Fall Pumpkins

Pumpkins sit along some hay bales.

Halloween is one of the largest celebrated holidays for college students. However, many traditional Halloween activities are high-risk for spreading COVID-19. The CDC recommends using safer alternative ways to participate in Halloween this year.

Lower risk activities:

  • Carving or decorating pumpkins with members of your household or friends from a safe distance.

  • Decorating your house, apartment, or living space

  • Doing a Halloween scavenger hunt with lists of Halloween-themed things to look for.

  • Having a virtual Halloween costume contest.

  • Having a Halloween movie night with people you live with.

Moderate risk activities:

  • Participating in one-way trick-or-treating where individually wrapped goodie bags are lined up for participants to grab and go.

  • Having a small group, outdoor, open-air costume parade.

  • Attending a costume party held outdoors where protective masks are used and people can remain more than 6 feet apart

    • A costume mask is not a substitute for a cloth mask. A costume mask should not be used unless it is made of two or more layers of breathable fabric that covers the mouth and nose and doesn’t leave gaps around the face.

    • Do not wear a costume mask over a protective cloth mask because it can be dangerous if the costume mask makes it hard to breathe. Instead, consider using a Halloween-themed cloth mask.

  • Going to an open-air, one-way, walk-through haunted forest where appropriate mask use is enforced, and people can remain more than 6 feet apart.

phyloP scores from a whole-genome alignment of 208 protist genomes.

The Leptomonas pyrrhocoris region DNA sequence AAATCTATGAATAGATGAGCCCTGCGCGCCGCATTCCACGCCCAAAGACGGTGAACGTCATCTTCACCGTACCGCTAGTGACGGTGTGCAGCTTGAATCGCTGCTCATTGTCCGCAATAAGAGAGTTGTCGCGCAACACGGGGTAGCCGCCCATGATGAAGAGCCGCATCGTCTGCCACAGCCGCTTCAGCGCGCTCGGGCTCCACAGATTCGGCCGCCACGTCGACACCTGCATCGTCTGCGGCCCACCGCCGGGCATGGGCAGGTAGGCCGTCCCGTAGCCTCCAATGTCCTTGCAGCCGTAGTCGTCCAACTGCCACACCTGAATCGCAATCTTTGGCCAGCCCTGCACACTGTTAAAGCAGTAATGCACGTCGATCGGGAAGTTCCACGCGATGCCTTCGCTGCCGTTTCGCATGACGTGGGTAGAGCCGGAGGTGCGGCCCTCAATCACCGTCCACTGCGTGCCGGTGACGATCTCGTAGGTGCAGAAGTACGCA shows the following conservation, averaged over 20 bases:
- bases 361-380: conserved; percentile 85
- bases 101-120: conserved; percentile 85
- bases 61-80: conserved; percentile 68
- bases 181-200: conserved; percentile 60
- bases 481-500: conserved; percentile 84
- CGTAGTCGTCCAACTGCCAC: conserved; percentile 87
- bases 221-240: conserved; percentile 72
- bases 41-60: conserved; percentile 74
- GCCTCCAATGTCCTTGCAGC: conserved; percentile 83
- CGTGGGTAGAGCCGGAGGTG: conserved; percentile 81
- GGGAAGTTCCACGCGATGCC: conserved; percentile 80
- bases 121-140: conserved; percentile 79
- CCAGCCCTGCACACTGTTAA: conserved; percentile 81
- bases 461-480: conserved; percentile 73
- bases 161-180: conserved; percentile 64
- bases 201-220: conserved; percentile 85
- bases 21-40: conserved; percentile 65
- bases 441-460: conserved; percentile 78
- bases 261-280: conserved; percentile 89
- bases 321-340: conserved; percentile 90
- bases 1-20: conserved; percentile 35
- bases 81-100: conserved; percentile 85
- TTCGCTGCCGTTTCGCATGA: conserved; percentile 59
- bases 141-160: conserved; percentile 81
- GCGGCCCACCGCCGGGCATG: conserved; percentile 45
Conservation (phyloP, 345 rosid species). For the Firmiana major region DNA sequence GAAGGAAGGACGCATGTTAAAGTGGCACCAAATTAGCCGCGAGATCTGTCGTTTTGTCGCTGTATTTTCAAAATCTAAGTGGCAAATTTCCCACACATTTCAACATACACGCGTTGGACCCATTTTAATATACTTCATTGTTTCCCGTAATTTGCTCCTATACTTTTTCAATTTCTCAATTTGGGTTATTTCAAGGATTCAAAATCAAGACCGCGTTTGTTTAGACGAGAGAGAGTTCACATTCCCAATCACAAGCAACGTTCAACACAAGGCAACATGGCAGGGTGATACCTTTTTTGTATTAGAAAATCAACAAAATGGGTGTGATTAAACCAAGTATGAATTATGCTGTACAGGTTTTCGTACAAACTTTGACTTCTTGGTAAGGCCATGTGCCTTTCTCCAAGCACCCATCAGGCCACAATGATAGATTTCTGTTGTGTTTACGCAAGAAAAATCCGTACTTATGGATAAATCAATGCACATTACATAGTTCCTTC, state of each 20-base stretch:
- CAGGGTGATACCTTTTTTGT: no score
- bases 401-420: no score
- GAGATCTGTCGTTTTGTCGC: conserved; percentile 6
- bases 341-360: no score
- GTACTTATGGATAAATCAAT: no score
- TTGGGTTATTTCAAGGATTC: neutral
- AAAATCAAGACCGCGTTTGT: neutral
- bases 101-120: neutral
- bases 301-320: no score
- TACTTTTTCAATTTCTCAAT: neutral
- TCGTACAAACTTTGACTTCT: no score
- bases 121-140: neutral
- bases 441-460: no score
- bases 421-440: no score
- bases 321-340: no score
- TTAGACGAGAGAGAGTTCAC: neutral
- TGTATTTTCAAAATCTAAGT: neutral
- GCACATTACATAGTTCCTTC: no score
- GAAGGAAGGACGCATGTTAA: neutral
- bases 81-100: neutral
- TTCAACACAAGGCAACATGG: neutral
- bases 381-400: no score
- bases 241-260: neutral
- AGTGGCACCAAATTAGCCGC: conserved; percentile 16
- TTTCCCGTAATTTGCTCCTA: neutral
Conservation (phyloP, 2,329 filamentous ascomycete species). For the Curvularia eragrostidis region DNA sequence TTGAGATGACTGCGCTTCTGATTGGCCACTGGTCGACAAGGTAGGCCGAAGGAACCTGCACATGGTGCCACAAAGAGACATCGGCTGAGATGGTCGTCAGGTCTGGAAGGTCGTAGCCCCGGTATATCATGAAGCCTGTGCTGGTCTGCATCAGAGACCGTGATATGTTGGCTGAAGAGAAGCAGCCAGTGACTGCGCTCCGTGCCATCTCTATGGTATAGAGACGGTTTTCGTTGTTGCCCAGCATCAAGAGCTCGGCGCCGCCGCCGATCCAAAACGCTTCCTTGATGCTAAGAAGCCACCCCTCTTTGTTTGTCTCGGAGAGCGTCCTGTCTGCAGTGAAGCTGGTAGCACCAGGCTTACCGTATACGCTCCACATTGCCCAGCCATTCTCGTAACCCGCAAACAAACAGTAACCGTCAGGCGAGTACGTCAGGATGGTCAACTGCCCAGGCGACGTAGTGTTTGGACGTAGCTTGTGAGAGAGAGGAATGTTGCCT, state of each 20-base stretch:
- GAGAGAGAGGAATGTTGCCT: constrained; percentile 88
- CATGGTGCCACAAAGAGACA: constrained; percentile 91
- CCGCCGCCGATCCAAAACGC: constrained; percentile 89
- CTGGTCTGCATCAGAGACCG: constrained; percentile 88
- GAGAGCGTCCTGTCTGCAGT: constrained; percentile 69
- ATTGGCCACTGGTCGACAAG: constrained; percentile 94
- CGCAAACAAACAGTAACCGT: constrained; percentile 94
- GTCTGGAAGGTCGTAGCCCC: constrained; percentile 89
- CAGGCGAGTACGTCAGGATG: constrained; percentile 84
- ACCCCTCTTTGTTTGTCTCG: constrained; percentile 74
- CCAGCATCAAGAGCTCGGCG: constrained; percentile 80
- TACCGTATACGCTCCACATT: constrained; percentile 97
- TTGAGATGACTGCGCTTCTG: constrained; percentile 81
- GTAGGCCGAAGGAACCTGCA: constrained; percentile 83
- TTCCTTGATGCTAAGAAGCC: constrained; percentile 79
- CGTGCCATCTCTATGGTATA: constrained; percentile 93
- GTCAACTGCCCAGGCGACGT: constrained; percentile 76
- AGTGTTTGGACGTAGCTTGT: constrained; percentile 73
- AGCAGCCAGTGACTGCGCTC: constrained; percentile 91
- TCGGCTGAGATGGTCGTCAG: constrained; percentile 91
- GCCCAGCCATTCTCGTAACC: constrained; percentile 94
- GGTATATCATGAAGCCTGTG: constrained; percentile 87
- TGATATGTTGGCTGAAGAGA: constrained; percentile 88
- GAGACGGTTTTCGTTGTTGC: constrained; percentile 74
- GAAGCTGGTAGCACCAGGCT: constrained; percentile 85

• If screaming will likely occur, greater distancing is advised.

  • Visiting pumpkin patches or orchards where people use hand sanitizer before touching pumpkins or picking apples.

  • Having an outdoor Halloween movie night.

    • If screaming will likely occur, greater distancing is advised.

Higher risk activities to avoid:

  • Participating in traditional trick-or-treating.

  • Having trunk-or-treat where treats are handed out from trunks of cars lined up in large parking lots.

  • Attending crowded costume parties held indoors.

  • Going to an indoor haunted house where people may be crowded together and screaming.

  • Going on hayrides or tractor rides with people who are not in your household.

  • Using alcohol or drugs, which can cloud judgement and increase risky behaviors.

  • Traveling to a rural fall festival that is not in your community if you live in an area with community spread of COVID-19.

If you may have COVID-19 or you may have been exposed to someone with COVID-19, you should not participate in in-person Halloween festivities and should not give out candy to trick-or-treaters.

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